Ed Paris spends his afternoons in the LSU defensive backs’ team meeting room, just like he has the past four years.
The difference this week is on the practice field: He’s not there.
Paris, a senior rotational player from Texas, suffered a significant knee injury in practice last week and will miss the 2017 season, Orgeron announced Monday – another blow to a young Tigers defense already dealing with several losses.
Orgeron is “hopeful” that Paris will be granted a medical redshirt, he said. Paris, a rotational player with starting safety Grant Delpit, underwent an “operation” on the knee recently, the coach said.
That doesn’t mean he’s absent from the football building.
“He’s always around here and smiling and making sure everybody knows he’s good,” cornerback Donte Jackson said Monday. “He wants us to know that he’s all right and that we should just keep playing. He’s always in (the film room). He gets treatment and then he’s right in there and tries to watch practice a little before he has to get his next treatment.”
Paris joins a lengthy list of defensive injuries.
Defensive end Rashard Lawrence will miss his third game this week when the 25th-ranked Tigers (3-1) host Troy (3-1) on Saturday, as he recovers from a right ankle injury he suffered last week against Syracuse. Lawrence missed games against MississippiState and UT-Chattanooga after suffering an injury to his left ankle in the season opener.
Nose tackle Ed Alexander remains somewhat limited. He returned to practice Monday after missing last week. He wore a soft cast on his right hand during drills. He injured the hand at MississippiState and missed the game against Syracuse. His status for this week is unclear.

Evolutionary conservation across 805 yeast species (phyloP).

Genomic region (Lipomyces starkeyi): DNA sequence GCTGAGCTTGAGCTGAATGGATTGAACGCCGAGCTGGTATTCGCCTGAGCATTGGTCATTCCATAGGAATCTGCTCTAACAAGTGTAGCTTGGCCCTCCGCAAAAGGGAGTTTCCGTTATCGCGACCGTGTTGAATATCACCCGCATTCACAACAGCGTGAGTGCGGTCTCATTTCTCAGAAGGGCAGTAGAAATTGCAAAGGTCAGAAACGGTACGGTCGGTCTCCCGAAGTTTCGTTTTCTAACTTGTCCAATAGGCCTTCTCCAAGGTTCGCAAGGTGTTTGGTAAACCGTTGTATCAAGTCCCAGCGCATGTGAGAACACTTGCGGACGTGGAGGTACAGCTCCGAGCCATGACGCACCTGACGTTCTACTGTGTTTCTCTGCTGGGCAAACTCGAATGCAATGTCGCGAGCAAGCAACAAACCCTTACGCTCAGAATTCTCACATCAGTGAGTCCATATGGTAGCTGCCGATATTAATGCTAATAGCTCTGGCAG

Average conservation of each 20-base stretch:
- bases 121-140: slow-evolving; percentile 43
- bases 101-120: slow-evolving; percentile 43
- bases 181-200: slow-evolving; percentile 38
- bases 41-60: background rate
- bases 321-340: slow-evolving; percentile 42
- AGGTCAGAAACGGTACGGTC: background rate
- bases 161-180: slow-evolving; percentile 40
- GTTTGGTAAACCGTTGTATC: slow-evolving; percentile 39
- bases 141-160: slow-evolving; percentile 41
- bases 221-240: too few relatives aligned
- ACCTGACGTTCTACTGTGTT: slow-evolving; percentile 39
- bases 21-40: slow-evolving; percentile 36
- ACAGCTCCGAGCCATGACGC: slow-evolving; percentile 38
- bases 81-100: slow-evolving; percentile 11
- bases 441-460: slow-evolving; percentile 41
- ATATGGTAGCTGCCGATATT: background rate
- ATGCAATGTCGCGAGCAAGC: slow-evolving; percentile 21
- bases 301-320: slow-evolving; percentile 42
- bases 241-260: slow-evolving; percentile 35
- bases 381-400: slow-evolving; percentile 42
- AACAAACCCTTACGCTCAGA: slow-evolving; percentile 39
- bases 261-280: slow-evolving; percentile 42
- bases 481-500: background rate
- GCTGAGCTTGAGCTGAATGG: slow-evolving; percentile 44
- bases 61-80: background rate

Meanwhile, safety John Battle missed Monday’s practice, but Orgeron “thinks” the starting safety will be OK to play against the Trojans. He suffered what the LSU radio broadcast classified as a “stinger” against the Orange.
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Junior running back Derrius Guice could miss Saturday’s game against Troy, Orgeron said Monday, as he recovers from injuries that have now lingered into a third week.
Guice did not practice Monday.
“I don't know if he's going to practice this week, and I don't know if he's going to play,” the coach said. “We'll see how he goes on a day-to-day basis, but he's hurt a little bit right now.”
Guice’s injury has not been disclosed, but he appeared to injure his left leg or knee late in the third quarter of the loss at MississippiState. He missed the entire second half of the win over Syracuse.
Rosenberg to punt
For now, LSU’s punter is a 27-year old walk-on who used to pitch in the minor leagues.
Zach Von Rosenberg, a Lake Charles native who returned to college two years ago after a stint in pro baseball, will remain LSU’s starting punter “until he gets beat out,” Orgeron said Monday.
Coaches pulled sophomore Josh Growden on Saturday after back-to-back short boots, inserting the redshirt freshman Von Rosenberg. He hit punts of 49 and 40 yards
“Obviously both of those guys have done a good job, but we weren't pleased with the inconsistency, and Zach has shown that he can punt during the week,” Orgeron said. “Wanted to give him a chance. He did a very good job for us.”
Von Rosenberg, a former punter at Zachary, signed with LSU baseball as a pitcher in 2009 before turning professional later that year. He spent 2009-2014 in the minor leagues of the Pittsburgh Pirates’ organization.
The pass Stephen Sullivan dropped a few weeks ago would have scored a touchdown.
Campbell could redshirt
Reserve offensive guard Donavaughn Campbell is in line to redshirt this season, Orgeron said, while he recovers from injuries.
Campbell, a sophomore from Ponchatoula, battled “a couple” of injuries during camp, the coach said last month. He’s got an injury past. Campbell underwent surgery last December on his shoulder.
This time, it’s his left foot or ankle. He’s currently using crutches to get around.
“He may end up getting red-shirted this year,” Orgeron said. “I don't know that yet for sure.”
Mike Gegenheimer contributed to this report.
On Saturday night, Danny Etling experienced something for just the second time in a career that has spanned five years, two schools and 26 starts.